The Sharing Economy

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Now showing 1 - 9 of 9
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    Tell Me What You Want: Exploring the Impact of Offering Option Repertoires on Service Performance in Gig Economy
    ( 2020-01-07) Fu, Shaoxiong ; Jiang, Yuting ; Cai, Zhao ; Liu, Fei ; Lim, Eric ; Tan, Chee-Wee
    Confronted with an increasingly competitive business landscape for credence goods in the gig economy, sellers in e-marketplaces must effectively design their services by configuring the service offering specification options to enhance the visibility of their service offerings. Motivated by the gap between the configuration of service offering specification options and its impact on service quality and sales, this study builds on the competitive repertoire theory to advance a research model that seeks to unveil how the volume, complexity, and heterogeneity of service offering specification option repertoires affect service quality and sales. We empirically examined our hypotheses with a dataset comprising 3,307 lifestyle-themed credence goods observations from Fiverr, one of the largest e-marketplaces for gig economy in the world. We discover that the repertoire volume increases both service quality and sales whereas repertoire complexity only increases service quality. Repertoire heterogeneity does not significantly impact on service quality and sales.
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    Information Technology Investment, Environmental Hostility, and Firm Performance: The Roles of Family Ownership in an Emerging Economy
    ( 2020-01-07) Ning, Xue ; Khuntia, Jiban ; Kathuria, Abhishek ; Karhade, Prasanna
    This study examines the influence of family owner-ship on information technology (IT) investment and its impact on the moderating effect of environmental hostility on the relationship between a firm’s IT in-vestment and its performance in an emerging econ-omy context. We theorize that the roles of family ownership can be bi-directional under varying co-ningencies; thus comprehensive studies on family ownership are much needed. This study aims to ad-dress this research gap. A panel dataset of more than 3,000 large Indian publicly traded firms is used to test our theory. The results suggest that on the one hand, family ownership has a negative effect on IT investment, and on the other hand, when the external environment is hostile, family ownership can help to reduce the negative moderating impact of environ-mental hostility on the IT investment-firm perfor-mance relationship. Contributions and implications of our research are discussed.
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    Linking Privacy Concerns for Traceable Information and Information Privacy Protective Responses on Electric Scooter Sharing Platforms
    ( 2020-01-07) Li, Lin ; Lee, Kyung Young ; Yang, Sung-Byung ; Chang, Luke Younghoon
    Electric scooter (e-scooter) sharing platforms have taken over multiple cities across the globe. Yet, behind the craze, information privacy issue has been added to the list of concerns in this revolution of e-scooter sharing, as major companies and even governments’ regulatory bodies are alleged to collect and use traceable information generated by users’ routes without proper notice. We therefore attempt to conceptualize a new dimension of privacy concern (i.e., privacy concerns for traceable information: PCTI) in the context of e-scooter sharing platforms. In an attempt to understand users’ rising actions in protecting their privacy, we further examine the relationships among some antecedents, PCTI, and information privacy protective responses, drawing on the APCO macro model. Our research findings are expected to contribute to the body of knowledge on information privacy in the sharing economy context, and provide some practical implications to both users and industry members of e-scooter sharing services.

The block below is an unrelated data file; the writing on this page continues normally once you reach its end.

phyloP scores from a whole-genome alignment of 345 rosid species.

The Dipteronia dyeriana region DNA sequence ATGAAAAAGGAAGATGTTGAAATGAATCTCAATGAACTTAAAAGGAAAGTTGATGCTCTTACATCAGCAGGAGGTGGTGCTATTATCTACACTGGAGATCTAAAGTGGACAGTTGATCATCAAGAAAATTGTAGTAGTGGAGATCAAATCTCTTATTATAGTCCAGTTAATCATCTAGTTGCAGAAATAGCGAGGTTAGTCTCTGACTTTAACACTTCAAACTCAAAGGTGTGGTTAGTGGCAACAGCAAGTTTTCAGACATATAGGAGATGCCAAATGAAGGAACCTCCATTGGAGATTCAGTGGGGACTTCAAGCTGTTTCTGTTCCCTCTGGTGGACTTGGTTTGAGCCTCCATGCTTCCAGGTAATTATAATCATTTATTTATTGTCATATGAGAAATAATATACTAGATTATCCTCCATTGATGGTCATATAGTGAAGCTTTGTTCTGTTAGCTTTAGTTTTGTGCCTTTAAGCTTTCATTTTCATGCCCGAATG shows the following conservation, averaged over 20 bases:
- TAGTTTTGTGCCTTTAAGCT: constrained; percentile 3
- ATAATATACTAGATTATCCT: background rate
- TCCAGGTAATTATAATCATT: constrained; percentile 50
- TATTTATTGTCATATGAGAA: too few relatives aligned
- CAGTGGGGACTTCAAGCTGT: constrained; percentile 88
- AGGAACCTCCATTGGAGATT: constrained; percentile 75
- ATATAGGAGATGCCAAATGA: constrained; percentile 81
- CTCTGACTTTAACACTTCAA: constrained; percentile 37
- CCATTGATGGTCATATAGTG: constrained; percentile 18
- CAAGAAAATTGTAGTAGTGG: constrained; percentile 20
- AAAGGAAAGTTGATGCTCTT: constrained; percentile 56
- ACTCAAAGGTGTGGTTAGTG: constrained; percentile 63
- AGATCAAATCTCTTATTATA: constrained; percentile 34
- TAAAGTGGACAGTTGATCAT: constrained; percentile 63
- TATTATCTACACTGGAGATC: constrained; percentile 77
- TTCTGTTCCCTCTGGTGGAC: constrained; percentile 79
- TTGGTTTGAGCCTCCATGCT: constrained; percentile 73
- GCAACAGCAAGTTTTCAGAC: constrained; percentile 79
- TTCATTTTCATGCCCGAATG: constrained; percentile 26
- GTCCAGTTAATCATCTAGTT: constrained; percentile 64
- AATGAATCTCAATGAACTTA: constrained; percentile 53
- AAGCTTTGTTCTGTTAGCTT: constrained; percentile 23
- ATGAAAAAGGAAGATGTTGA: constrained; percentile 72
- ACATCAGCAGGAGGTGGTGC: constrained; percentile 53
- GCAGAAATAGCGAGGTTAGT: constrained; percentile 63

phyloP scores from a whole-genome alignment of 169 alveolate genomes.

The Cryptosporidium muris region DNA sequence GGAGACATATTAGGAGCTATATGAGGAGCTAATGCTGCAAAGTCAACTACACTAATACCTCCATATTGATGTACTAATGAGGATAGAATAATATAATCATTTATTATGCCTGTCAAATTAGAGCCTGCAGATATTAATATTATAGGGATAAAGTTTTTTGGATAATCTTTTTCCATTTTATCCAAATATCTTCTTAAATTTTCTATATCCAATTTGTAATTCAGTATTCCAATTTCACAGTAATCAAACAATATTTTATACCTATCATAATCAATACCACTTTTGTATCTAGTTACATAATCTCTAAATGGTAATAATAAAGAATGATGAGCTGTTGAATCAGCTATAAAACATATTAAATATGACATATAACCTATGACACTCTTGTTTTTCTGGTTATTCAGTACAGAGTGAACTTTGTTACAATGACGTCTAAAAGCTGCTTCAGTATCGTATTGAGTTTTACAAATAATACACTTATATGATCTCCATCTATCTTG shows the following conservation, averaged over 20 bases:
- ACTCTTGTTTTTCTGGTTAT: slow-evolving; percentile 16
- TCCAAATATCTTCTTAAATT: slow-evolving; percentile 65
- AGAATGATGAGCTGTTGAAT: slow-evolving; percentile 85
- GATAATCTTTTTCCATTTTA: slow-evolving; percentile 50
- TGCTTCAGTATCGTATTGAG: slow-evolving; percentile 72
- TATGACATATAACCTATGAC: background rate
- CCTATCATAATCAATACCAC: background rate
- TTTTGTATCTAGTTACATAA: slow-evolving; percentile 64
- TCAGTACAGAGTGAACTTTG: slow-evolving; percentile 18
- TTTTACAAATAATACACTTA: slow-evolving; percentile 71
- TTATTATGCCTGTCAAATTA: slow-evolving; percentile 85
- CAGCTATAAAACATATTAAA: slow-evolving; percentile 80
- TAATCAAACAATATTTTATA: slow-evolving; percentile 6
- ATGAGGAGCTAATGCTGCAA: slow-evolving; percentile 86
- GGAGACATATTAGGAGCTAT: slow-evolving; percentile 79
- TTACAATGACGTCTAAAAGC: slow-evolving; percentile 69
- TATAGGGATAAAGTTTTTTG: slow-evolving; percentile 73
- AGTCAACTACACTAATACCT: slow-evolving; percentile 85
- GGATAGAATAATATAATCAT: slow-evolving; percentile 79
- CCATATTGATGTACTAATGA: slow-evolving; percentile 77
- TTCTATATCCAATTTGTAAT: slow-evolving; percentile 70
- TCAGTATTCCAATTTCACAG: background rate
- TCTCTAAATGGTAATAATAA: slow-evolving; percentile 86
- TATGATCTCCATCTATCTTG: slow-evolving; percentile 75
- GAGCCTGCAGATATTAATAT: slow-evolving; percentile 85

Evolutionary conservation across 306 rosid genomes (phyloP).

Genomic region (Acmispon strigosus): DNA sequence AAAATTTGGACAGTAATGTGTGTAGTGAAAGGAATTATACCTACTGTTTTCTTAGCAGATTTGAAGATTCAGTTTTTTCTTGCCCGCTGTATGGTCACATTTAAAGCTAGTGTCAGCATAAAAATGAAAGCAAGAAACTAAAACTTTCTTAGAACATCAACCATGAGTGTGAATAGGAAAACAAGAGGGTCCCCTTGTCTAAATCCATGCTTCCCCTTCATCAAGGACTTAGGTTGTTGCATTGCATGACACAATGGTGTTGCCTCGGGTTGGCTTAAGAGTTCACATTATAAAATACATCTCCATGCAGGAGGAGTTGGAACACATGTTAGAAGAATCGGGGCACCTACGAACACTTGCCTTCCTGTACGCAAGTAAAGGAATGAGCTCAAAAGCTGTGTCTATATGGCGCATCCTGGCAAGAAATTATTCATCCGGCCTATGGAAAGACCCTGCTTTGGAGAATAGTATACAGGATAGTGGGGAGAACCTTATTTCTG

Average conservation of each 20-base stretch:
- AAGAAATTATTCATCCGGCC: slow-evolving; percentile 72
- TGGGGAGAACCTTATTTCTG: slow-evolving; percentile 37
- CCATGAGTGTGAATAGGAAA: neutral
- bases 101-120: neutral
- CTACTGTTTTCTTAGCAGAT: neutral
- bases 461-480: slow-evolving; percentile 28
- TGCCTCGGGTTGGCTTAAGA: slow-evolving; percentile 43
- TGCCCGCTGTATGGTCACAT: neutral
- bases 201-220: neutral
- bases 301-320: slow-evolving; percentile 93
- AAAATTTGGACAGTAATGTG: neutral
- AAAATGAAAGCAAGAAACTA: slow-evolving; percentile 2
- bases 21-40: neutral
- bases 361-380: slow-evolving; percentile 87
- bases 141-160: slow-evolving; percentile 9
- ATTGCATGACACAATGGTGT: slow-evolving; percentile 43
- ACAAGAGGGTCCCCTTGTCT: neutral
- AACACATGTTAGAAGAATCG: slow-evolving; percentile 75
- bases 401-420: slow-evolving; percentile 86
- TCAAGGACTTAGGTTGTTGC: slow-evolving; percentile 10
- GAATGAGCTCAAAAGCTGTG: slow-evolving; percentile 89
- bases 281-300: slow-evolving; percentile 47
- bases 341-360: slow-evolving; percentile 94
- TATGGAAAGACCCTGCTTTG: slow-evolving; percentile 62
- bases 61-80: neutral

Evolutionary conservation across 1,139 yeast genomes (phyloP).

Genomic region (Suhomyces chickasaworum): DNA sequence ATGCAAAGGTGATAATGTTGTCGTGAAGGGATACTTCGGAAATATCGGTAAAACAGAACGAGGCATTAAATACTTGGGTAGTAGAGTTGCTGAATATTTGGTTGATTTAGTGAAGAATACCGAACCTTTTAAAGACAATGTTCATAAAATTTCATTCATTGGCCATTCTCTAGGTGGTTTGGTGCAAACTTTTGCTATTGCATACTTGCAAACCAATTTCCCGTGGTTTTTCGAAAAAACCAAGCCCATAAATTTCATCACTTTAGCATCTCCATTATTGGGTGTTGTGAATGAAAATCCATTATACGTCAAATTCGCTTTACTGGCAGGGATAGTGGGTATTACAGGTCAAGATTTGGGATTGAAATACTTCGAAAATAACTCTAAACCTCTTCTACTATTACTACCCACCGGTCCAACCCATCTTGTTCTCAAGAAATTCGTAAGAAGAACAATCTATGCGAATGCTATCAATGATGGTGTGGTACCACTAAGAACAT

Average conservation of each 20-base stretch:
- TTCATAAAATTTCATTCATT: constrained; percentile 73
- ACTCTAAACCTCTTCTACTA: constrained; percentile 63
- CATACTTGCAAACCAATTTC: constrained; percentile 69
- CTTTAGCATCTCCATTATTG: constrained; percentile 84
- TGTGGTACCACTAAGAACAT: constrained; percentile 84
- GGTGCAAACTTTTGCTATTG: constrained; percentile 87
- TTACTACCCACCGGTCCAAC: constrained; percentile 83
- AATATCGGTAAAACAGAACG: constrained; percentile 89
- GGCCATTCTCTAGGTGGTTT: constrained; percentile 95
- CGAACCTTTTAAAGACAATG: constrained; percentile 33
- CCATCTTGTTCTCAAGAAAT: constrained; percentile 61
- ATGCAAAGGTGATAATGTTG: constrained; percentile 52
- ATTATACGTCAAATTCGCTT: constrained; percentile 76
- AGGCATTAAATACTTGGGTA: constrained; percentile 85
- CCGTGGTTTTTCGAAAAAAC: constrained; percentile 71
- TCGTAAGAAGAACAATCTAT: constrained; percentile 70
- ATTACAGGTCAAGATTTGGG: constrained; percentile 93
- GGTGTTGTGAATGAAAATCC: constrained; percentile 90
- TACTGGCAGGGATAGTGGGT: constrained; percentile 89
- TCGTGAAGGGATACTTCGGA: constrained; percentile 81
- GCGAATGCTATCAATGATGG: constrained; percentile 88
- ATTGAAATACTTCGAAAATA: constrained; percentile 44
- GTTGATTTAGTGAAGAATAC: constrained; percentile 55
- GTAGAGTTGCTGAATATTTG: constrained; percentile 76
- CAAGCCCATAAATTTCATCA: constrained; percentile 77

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    Modelling Work Effort of Workers in the Crowdsourcing Intermediary Market
    ( 2020-01-07) Liu, Ying ; Liu, Yong Mei ; Xiao, Bo
    This study examines crowdsourcing task characteristics (skill variety, task identity, task significance, autonomy, feedback, and task clarity) and the online work situation factor; that is, the trust in evaluations on work effort in the crowdsourcing intermediary market. An e-questionnaire was released as a crowdsourcing task on the Time Fortune website in China; data from 231 valid questionnaires were analyzed using SmartPLS 3 software. Results show that under the conditions of this study, crowdsourcing workers’ internal motivation has a significant positive relationship with their effort. Task autonomy and feedback have significant and positive relationship with internal motivation. Skill variety, task significance, task clarity, and task identity have no significant correlation with internal motivation. However, task clarity has a significant and positive relationship with work effort. The study also finds that the effect of workers’ trust in the task requester on work effort is mediated by internal motivation.